Lil Poopy, aka Luie Rivera Jr., is a 9-year-old resident of Brockton, Mass. The fourth grader, who earned his stage name due to some impressive diapers when he was a baby, is now an artist with Cocaine City Records. He raps about doing drugs and having sex with women. His videos show simulated sex acts for money, and he's paid thousands to appear in nightclubs and perform. Not surprisingly, the boy's father, Luie Rivera Sr., is being investigated for child abuse by the Department of Children and Families at the request of the Brockton Police Department.
"Lil Poopy" took to his Twitter page to rage against the investigation writing, "LOOK AT SANDY HOOK Y THEY OUT HERE HURTING CHILDREN IM JUST SINGING HOOKS IANT OUT HERE HURTING CHILDREN."
Some may wonder why Lil Poopy's father is investigated when no child protection agency (that we know of) has investigated the mothers who appear on Lifetime's Dance Moms. Every week the show features girls around Lil Poopy's age crying because of nasty comments made by a teacher who puts them in revealing costumes and choreographs often age-inappropriate dance routines for them (one memorable one involved them portraying "topless" Vegas showgirls). Similarly, child beauty pageant moms -- especially those featured on TLC's Toddlers & Tiaras -- are frequently accused of abusing their kids. One mom, who dressed her four-year-old daughter in a Dolly Parton outfit complete with fake breasts almost lost custody of her daughter to her formerly incarcerated ex-husband as a direct result of her daughter's pageant participation, as I discussed last year at Slate, though the two parents now share custody.
The difference between these stage moms and Lil Poopy's father is that while many of the moms clearly have questionable parenting habits (which very likely could do emotional harm that will haunt their daughters later in life) they are not doing anything illegal with their kids. Meanwhile, Lil Poopy is promoting activities that are not only illegal for kids, and but also for adults. One of his lyrics, "Coke ain't a bad word," speaks for itself.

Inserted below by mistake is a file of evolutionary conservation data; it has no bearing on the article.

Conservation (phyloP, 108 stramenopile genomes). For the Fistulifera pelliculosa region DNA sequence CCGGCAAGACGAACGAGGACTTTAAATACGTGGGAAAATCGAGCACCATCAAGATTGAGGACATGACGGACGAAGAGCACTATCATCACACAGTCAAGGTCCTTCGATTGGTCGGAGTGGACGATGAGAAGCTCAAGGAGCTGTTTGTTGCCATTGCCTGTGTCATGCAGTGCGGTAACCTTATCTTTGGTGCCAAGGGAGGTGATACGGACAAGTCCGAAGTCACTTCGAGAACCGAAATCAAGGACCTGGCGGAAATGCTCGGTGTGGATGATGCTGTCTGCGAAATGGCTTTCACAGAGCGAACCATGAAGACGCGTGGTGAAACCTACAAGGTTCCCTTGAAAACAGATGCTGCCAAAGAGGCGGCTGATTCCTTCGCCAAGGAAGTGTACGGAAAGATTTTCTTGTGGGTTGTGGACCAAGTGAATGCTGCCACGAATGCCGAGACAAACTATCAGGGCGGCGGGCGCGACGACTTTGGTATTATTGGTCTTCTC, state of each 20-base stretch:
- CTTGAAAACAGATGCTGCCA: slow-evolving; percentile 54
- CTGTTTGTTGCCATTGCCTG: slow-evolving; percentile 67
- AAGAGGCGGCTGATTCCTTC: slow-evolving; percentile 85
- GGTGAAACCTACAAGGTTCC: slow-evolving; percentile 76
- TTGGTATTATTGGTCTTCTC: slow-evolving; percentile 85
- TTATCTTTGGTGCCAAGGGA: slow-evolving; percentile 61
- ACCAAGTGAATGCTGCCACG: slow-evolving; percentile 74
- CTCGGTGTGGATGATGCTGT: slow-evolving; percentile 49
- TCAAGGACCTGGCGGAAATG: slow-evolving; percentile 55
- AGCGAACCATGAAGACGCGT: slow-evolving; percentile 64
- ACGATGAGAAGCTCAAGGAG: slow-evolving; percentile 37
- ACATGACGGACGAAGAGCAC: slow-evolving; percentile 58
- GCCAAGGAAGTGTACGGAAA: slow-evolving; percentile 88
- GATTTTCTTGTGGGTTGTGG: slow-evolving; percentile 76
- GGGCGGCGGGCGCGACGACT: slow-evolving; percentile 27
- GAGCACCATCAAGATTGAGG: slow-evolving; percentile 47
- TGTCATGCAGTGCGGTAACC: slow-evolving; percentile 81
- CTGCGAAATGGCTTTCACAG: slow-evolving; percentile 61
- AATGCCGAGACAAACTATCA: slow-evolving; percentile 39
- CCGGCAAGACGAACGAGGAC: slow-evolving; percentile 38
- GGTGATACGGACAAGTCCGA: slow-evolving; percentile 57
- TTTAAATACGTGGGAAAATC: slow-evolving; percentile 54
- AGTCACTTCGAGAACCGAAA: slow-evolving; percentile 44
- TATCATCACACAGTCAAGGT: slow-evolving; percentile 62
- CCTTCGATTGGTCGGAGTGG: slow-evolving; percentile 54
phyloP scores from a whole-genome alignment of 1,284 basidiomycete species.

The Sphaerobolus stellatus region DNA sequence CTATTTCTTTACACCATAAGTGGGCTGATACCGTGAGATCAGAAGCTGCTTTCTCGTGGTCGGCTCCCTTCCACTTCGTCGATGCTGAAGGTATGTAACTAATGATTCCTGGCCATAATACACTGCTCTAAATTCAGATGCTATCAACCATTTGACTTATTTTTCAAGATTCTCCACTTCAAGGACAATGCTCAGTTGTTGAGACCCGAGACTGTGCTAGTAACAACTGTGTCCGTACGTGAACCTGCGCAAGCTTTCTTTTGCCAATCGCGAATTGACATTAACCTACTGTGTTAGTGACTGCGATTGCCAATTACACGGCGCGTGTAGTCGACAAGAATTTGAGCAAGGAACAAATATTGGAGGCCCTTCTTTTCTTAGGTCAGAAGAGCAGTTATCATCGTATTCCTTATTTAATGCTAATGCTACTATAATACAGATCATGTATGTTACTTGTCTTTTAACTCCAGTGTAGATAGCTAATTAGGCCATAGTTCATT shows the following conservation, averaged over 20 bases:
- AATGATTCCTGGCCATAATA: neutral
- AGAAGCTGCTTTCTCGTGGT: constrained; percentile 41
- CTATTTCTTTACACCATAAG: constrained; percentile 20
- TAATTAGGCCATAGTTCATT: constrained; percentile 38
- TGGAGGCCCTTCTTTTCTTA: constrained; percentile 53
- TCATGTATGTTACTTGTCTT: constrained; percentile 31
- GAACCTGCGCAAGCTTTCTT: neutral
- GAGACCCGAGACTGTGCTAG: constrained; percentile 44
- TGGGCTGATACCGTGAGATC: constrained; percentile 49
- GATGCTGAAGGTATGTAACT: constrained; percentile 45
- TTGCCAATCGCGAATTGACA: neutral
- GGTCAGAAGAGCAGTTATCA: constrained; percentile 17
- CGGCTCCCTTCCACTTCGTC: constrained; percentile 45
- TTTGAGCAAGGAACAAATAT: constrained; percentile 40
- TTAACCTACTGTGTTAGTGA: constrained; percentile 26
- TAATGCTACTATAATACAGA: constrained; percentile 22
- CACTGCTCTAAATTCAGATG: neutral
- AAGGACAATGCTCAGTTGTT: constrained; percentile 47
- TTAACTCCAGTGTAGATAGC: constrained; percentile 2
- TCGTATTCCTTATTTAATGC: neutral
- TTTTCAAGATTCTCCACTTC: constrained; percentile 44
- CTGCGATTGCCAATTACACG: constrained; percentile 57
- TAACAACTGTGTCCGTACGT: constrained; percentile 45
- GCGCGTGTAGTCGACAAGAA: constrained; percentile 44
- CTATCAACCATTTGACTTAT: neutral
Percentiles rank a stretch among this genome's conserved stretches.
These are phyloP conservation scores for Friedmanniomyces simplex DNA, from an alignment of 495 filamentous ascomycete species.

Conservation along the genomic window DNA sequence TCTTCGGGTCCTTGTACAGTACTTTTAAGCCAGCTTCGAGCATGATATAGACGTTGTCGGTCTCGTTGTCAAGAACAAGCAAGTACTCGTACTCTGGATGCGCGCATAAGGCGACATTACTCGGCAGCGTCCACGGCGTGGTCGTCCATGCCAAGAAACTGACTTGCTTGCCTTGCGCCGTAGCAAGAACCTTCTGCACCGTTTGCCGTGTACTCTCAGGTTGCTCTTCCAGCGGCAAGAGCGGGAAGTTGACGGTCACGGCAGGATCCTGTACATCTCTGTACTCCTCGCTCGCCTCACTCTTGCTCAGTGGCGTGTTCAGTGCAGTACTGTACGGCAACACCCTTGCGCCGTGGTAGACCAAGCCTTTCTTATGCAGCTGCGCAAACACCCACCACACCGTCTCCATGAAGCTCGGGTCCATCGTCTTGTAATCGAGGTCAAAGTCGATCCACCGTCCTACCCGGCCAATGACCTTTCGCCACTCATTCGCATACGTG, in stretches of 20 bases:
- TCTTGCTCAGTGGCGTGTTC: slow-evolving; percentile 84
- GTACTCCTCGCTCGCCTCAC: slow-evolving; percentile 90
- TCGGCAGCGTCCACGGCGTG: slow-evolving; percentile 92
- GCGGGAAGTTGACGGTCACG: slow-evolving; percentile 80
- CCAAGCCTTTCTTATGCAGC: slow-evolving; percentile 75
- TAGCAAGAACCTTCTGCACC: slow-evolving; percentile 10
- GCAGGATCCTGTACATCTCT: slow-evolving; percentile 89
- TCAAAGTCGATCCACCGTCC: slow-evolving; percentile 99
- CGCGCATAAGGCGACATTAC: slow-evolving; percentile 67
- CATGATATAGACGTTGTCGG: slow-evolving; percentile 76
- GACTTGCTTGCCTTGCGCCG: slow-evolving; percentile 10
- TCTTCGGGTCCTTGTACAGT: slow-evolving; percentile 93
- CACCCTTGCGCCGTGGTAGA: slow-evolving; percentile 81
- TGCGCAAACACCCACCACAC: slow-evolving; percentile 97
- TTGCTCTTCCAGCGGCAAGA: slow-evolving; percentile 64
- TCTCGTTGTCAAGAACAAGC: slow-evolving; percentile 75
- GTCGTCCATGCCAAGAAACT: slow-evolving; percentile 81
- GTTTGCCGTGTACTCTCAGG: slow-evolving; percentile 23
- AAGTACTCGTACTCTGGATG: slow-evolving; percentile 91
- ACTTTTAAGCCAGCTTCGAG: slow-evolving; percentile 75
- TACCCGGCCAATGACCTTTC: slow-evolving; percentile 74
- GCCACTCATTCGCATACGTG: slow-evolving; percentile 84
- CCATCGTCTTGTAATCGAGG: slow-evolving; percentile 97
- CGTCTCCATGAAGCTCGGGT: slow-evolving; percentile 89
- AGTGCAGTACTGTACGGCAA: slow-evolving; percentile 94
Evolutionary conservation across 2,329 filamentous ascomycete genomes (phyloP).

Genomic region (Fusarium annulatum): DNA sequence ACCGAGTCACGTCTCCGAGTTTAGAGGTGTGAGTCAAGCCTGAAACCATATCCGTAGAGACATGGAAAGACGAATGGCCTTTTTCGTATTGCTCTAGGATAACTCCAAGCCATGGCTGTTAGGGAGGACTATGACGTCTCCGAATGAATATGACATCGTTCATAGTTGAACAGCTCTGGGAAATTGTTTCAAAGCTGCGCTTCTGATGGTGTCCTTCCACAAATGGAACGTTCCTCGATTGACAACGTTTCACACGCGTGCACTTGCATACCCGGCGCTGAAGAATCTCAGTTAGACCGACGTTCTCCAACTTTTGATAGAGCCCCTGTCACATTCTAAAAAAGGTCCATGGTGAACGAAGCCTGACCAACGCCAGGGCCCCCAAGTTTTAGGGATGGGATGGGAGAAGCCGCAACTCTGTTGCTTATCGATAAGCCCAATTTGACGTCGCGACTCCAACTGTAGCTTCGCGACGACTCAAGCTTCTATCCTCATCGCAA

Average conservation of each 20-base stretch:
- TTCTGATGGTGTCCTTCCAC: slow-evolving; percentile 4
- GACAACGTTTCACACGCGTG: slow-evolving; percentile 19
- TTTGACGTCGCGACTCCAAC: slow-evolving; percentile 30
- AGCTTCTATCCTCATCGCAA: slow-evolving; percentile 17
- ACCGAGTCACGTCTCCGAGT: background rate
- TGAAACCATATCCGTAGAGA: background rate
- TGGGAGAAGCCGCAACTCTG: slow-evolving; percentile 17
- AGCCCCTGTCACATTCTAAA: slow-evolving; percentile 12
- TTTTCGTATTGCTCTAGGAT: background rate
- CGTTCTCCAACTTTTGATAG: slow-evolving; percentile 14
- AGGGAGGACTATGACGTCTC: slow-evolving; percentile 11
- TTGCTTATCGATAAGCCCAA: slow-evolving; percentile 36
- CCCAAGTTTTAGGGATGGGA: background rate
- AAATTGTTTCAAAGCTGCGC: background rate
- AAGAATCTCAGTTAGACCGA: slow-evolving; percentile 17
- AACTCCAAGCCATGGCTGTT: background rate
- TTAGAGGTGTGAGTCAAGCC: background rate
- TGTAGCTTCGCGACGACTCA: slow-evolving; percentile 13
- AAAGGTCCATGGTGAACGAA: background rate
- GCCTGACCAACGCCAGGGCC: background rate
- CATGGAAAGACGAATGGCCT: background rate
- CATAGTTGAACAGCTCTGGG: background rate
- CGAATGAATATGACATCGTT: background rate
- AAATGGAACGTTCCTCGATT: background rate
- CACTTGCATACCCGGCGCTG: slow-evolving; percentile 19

A lawyer for the Riveras has suggested that this investigation is racist. The Riveras are originally from Puerto Rico and there are obvious racial undertones when Luie Jr. is criticized for rapping, an art form traditionally associated with African Americans.
But if we're going to think in terms of social categories the sociologist in me finds it more interesting that the first time a child's out-of-school activity has led to such a public criminal investigation is when it happens to a boy. Do we care more when a male is the subject of exploitation? For example, viewers have been particularly outraged that Lil Poopy's shirt is lifted up by an older woman who grinds up against him while dancing. But this type of thing happens all the time with young female performers.
It's possible to imagine a defense of Luie Sr. that says that child actors play roles that feature illegal activity all the time, and their parents aren't accused of abuse because of it. But the key difference here is that child actors are portraying a character and not themselves. Lil Poopy may be an alter ego of Luie Jr.'s, in the same way that Beyoncé invokes Sasha Fierce, but his Twitter feed and YouTube account exist in his name. (That it's actually against the rules for a 9-year-old to have his own Twitter account goes without saying, though it's not formally illegal.) This has also been an issue for children involved in reality television, who "play" themselves and not a character. As I have written about at USA Today, kids in reality TV are largely unprotected when it comes to work conditions and finances but, again, they usually are not promoting illegal activity.
So are the Riveras doing something that will mean Lil Poopy is removed from their home? Hopefully not, but we won't know for sure until the investigation concludes. Should this situation worry us? Absolutely. Lil Poopy is just the latest example of kids growing up too fast, trying to be famous, and creating online personas through social media to create a public personality that now needs to be over the top to get attention.
If the goal was to get attention for Lil Poopy, it obviously worked, though it may come at a severe cost to his family and future. Words you may never have thought before: Perhaps Honey Boo Boo's mother, June Shannon, can give some parenting lessons...
Follow Hilary Levey Friedman on Twitter: www.twitter.com/hleveyfriedman